For Immediate Release:
January 22, 2018
PEJ REPORT DETAILS HOW OUTDATED TENURE LAWS PUT CHILDREN AT RISK
New York, NY – A stunning analysis of teacher disciplinary proceedings reveals how existing tenure laws make it nearly impossible to fire tenured teachers in New York even after they are found guilty of fireable offenses. A review of 212 settlement agreements and 773 tenure misconduct hearing opinions over a span of six years details how ineffective and harmful teachers are able to game the system to keep their jobs. The analysis confirms that tenured teachers in New York State have essentially landed a “job for life,” no matter how apathetic or abusive they become.
In one instance, the New York City Department of Education (NYC DOE) attempted to fire a tenured teacher for sexual misconduct, among other serious charges. Even though an arbitrator substantiated the charges and found that the teacher showed no remorse, he was given only a 45-day suspension, not required to attend any rehabilitative training, and was back on the DOE payroll within a year, earning $81,230.
“While the tenure system was originally designed to protect high-quality teachers, New York’s outdated tenure laws also allow harmful and ineffective teachers to slip through the cracks and make their way back into classrooms, putting children at risk,” said Alissa Bernstein, Executive Director of Partnership for Educational Justice (PEJ). “As alarming as this report is, it’s still just the tip of the iceberg. We won’t have full transparency on these issues until Wright v. NY is allowed to move forward and we pull back the curtain once and for all. Shining a bright light on the broken tenure system will finally drive action towards delivering the quality education all children deserve.”
The full report is available at Cracks in the System: How New York’s Tenure Laws are Protecting the Jobs of Ineffective Teachers at the Expense of Students.
Key Findings include:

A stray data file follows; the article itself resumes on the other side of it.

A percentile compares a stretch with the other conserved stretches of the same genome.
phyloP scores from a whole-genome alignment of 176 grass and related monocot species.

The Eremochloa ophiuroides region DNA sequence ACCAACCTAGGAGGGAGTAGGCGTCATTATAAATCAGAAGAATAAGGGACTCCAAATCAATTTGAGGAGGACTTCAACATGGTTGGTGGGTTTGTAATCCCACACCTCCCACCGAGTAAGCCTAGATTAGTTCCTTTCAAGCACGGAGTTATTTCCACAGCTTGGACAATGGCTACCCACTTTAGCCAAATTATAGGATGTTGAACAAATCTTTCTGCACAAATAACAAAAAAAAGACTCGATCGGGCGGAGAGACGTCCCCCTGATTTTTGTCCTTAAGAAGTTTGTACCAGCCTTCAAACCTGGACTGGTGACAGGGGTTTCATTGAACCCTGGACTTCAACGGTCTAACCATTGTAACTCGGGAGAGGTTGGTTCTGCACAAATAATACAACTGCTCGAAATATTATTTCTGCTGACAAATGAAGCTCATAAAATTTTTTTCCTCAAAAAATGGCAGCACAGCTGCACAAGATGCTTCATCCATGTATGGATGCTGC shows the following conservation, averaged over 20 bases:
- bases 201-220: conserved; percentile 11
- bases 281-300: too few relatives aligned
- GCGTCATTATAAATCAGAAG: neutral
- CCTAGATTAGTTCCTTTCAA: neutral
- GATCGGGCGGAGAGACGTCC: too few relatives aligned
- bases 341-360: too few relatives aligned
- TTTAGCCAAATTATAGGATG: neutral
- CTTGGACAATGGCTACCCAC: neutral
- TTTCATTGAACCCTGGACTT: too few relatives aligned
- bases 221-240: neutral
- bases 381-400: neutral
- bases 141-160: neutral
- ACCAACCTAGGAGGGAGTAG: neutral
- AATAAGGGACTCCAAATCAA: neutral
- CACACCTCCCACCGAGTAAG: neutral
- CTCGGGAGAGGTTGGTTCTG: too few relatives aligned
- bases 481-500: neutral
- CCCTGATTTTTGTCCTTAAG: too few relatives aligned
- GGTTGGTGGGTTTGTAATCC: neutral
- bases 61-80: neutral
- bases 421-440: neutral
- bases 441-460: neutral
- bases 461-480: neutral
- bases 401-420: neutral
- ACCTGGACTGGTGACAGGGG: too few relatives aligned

- Essentially all educators who complete a termination hearing are found guilty of at least one fireable offense.
- Sixty percent of educators found guilty of a fireable offense after a hearing receive a penalty other than termination.
- On average, it takes more than a year to resolve tenured teacher misconduct charges through a dismissal hearing.
- For at least two decades, the tenured teacher dismissal hearing process has returned most teachers who have committed a fireable offense back to public schools.
- Publicly accessible information reported in settlement agreements does not provide full transparency on the issues at hand.
“When teachers who committed fireable offenses are allowed to remain in the classroom, it is clear that the system is working against our children. I am sick and tired of watching my kids fall further and further behind. If teachers aren’t doing the job, then they shouldn’t have a job,” said Arlene Rosado, public school parent from the Bronx.
“The hardest part of my day is dropping my daughter off at school because I don’t feel she is safe while she is there. It’s a struggle to explain to my 5-year old how she needs to avoid a certain man at her school. A system that places an adult’s job security over the safety of children is in need of fundamental and immediate reform,” said Jane Obadiu, a public school parent from Queens.
About Partnership for Educational Justice (PEJ)
PEJ pursues educational equity through legal action that empowers families and communities to improve the quality of public schools. PEJ utilizes a variety of legal actions to achieve its mission, including pursuing impact litigation, amicus brief filings, Freedom of Information Act requests, and other law-related avenues that seek to achieve meaningful reforms of education laws or policies that fail to prioritize students’ rights. PEJ is an affiliate of the national education nonprofit 50CAN: 50 State Campaign for Achievement Now, which advocates at the local level for a high-quality education for all kids, regardless of their address.